52 Ancestors #46 – Random Fact

In a previous newsletter, I wrote about Edmund Alexander Delisser, the surveyor who named the Nullarbor Plain. Following on from their time in South Australia, Edmund and Alfred were in Victoria and later followed their brother Adam Lymburner to Queensland. Adam is my great-grandfather, an analytical chemist, in Gympie. 

We learnt earlier that Edmund was in the 78th Highlanders and while stationed in Arden in 1851, he was attacked by a fanatical Arab and survived his wounds. Six years later he sold out of the army and from 1859 to 1864 he was engaged in survey works in South Australia including the fixing of boundaries of runs, exploring the Great Australian Bight, surveying the lines from Streaky Bay to Eucla by contract for the South Australian Government, surveying a road via Callington to Murray Bridge and preparing plans of city levels for the Adelaide Corporation.

He was Captain and Adjutant of the first Volunteer Force in South Australia. In 1864 he qualified as a surveyor in Victoria and in 1869 was registered in Queensland.

Between 1878 and 1881 he conducted the trial and permanent surveys of the Townsville Towers Line and in the same year was appointed District Engineer in charge of the Central Railway Division, resigning in 1883 through ill health. In May 1884, he was appointed Principal Assistant Engineer for the Central and Northern Division of Gladstone-Bundaberg survey.

Edmund went to Cairns and in conjunction with Walter Hodgson of Melbourne, invested in the gold mine of that name and over 13 years developed the claim.

At one time he took up on behalf of a South Australian syndicate, in which he was heavily interested, some islands near Port Essington, Northern Territory. The venture which had for its objective the formation of a cattle station was not a success.

When Edmund died on the 30th June 1900, he was described as a ‘dear old man’, gentle, courteous, ever kind and considerate for the welfare of others, and esteemed by all who knew him as an upright honourable gentleman. He was respected and admired throughout the district for his pluck and endurance and amongst the aborigines from the Upper Russell down the Mulgrave to the Lower Russell River, he was always referred to as ‘the old man. A term of which he was very proud.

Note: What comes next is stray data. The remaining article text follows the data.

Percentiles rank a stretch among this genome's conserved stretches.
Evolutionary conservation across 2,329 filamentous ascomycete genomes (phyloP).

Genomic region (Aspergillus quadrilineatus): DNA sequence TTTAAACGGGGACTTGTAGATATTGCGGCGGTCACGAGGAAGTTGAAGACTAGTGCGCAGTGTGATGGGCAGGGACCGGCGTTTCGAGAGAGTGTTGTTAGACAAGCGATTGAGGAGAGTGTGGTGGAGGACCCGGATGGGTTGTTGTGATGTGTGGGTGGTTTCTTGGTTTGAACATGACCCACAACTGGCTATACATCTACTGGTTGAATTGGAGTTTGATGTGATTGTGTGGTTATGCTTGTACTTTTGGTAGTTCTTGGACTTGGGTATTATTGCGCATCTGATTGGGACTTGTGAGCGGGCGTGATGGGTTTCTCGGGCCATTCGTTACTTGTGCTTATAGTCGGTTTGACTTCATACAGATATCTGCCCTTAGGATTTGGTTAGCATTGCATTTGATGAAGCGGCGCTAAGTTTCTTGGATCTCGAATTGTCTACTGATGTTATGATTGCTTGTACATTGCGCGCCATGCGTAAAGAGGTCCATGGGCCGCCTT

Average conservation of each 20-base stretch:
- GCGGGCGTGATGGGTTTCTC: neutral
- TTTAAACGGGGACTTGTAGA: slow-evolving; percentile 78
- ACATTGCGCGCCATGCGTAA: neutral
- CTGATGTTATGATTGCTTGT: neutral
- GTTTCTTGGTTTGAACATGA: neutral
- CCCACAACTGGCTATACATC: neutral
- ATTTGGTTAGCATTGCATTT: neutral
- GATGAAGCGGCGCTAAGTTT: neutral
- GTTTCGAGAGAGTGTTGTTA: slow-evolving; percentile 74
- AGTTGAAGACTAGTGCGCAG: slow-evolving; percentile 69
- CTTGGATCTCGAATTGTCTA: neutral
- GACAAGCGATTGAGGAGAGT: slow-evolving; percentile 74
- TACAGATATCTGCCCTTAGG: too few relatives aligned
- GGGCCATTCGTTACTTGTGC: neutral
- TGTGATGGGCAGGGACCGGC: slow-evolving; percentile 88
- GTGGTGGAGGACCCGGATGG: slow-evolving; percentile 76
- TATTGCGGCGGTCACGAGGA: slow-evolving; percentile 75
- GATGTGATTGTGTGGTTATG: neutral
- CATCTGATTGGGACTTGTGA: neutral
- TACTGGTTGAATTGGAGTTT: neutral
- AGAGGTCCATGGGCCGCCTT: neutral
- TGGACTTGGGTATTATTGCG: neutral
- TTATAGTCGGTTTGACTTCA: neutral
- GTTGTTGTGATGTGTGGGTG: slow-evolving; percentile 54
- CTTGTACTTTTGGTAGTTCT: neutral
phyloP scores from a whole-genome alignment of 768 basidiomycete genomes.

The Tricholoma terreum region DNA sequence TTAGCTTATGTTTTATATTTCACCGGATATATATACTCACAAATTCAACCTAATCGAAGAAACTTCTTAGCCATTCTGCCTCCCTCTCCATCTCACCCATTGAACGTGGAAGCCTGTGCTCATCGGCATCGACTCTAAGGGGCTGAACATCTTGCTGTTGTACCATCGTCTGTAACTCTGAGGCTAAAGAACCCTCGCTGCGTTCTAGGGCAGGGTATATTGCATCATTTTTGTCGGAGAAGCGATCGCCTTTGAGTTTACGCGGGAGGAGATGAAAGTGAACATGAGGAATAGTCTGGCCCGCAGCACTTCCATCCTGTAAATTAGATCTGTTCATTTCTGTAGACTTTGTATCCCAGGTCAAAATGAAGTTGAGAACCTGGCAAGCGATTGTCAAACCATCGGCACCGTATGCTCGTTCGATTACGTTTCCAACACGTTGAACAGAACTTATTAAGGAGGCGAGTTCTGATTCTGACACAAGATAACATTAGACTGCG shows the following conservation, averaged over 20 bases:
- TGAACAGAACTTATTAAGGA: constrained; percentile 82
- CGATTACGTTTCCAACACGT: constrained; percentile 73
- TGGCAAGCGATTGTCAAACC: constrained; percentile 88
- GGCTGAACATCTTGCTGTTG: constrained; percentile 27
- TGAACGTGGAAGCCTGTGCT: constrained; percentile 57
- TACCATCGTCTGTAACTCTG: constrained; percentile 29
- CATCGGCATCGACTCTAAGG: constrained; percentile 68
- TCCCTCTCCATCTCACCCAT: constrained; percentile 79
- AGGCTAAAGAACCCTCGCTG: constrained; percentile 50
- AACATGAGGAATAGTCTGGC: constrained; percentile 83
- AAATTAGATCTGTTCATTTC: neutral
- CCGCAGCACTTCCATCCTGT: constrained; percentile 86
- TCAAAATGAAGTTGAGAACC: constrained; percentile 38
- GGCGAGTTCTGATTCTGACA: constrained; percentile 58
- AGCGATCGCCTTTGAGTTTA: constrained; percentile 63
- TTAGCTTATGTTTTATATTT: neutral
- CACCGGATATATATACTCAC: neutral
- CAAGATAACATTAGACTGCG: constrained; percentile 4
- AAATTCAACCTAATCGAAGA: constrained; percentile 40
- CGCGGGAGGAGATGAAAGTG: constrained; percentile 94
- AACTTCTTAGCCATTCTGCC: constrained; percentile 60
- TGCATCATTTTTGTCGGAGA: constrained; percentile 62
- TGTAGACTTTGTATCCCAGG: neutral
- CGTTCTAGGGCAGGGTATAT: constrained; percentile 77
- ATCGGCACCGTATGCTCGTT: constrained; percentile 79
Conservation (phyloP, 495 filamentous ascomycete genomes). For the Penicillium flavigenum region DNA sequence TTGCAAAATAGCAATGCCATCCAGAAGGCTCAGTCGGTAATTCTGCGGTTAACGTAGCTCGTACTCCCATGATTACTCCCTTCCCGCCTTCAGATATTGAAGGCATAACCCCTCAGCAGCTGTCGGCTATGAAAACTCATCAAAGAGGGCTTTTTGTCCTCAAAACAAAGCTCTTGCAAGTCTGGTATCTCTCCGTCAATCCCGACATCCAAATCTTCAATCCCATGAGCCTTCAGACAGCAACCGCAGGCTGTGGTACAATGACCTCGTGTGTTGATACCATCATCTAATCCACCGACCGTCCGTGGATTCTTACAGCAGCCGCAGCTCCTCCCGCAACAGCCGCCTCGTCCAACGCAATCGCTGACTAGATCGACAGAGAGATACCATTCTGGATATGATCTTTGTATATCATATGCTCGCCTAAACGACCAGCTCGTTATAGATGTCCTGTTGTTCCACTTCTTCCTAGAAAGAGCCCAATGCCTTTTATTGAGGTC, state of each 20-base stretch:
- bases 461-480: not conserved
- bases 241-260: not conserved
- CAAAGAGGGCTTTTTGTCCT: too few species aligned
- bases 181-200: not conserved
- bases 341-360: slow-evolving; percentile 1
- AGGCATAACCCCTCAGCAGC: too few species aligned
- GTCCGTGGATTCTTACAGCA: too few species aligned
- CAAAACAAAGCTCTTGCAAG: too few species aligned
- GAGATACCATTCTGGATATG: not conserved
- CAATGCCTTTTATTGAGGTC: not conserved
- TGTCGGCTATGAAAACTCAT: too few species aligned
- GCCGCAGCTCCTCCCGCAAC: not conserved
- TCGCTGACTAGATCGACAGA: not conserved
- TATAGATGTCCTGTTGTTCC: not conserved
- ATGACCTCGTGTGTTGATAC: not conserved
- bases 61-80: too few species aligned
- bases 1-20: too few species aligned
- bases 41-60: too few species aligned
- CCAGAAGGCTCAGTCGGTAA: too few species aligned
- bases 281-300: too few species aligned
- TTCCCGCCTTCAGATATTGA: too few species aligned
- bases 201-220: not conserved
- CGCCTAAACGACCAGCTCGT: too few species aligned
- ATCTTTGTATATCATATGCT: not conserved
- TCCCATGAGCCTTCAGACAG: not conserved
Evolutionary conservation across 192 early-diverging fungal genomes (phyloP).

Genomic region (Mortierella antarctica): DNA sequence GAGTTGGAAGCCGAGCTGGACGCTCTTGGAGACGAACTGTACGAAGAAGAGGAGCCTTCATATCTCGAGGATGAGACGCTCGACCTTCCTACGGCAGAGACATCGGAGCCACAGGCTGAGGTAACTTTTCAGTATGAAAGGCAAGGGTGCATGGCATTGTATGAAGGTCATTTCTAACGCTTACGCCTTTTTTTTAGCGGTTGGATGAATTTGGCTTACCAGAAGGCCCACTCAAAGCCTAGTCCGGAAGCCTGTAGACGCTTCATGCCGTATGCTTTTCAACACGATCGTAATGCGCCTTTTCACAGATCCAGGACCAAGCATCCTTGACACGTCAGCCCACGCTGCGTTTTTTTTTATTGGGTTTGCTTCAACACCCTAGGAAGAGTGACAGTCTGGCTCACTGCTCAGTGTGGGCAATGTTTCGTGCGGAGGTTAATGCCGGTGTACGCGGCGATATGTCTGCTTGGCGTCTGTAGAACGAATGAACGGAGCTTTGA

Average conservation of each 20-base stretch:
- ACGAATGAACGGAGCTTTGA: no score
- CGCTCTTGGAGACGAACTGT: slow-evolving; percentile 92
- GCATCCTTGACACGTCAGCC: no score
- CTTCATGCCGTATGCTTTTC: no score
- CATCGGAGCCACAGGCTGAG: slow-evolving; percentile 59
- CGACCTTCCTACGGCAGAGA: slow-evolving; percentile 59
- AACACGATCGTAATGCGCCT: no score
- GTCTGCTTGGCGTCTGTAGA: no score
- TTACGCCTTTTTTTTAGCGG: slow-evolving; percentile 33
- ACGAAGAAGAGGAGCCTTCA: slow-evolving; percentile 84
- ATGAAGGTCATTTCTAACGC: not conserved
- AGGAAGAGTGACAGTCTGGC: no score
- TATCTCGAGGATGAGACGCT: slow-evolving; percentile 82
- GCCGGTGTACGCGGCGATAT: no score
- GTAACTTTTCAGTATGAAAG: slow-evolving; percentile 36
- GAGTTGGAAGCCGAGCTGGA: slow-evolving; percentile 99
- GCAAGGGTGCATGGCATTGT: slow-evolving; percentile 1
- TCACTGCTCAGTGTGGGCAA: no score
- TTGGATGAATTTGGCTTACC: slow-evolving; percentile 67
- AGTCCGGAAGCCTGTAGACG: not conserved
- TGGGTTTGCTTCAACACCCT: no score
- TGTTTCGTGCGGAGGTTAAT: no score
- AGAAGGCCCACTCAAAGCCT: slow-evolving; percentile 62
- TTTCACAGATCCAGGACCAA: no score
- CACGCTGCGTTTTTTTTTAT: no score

Edmund died of heart failure while he was bathing in the water at Butchers Creek, near Goldsborough, Upper Mulgrave. He is buried at a spot near the Walter Hodgson Mine Site which has been described as one of the prettiest spots in North Queensland.

Several years ago I was contacted by Trina Callaghan from Malanda who had discovered where Edmund’s grave was and some years later the Tableland Bushwakers Club (QLD) placed a marker on Edmund’s grave. They sent these photos of Travis Teske next to the marker and the burial place beside Butchers Creek.

Source: DEATH OF MR. E. A. DELISSER. A SUDDEN ENDING. (1900, July 11). Morning Bulletin (Rockhampton, Qld. : 1878 – 1954), p. 7. Retrieved June 17, 2014, from Delisser South Australian Register, Aug 11, 1900 pg7
Morning Bulletin 1900 July 11 Death of Mr E A Delisser Rockhampton QLD


About Jenny MacKay

Just a person who is looking forward to retirement and enjoying the golden years!
This entry was posted in 52-Ancestors-52-Weeks, Blog, Delisser and tagged . Bookmark the permalink.

2 Responses to 52 Ancestors #46 – Random Fact

  1. Random is one of the best finds. Love this Jenny. I’m so looking forward to my posts – many thoughts buzzing in my head.

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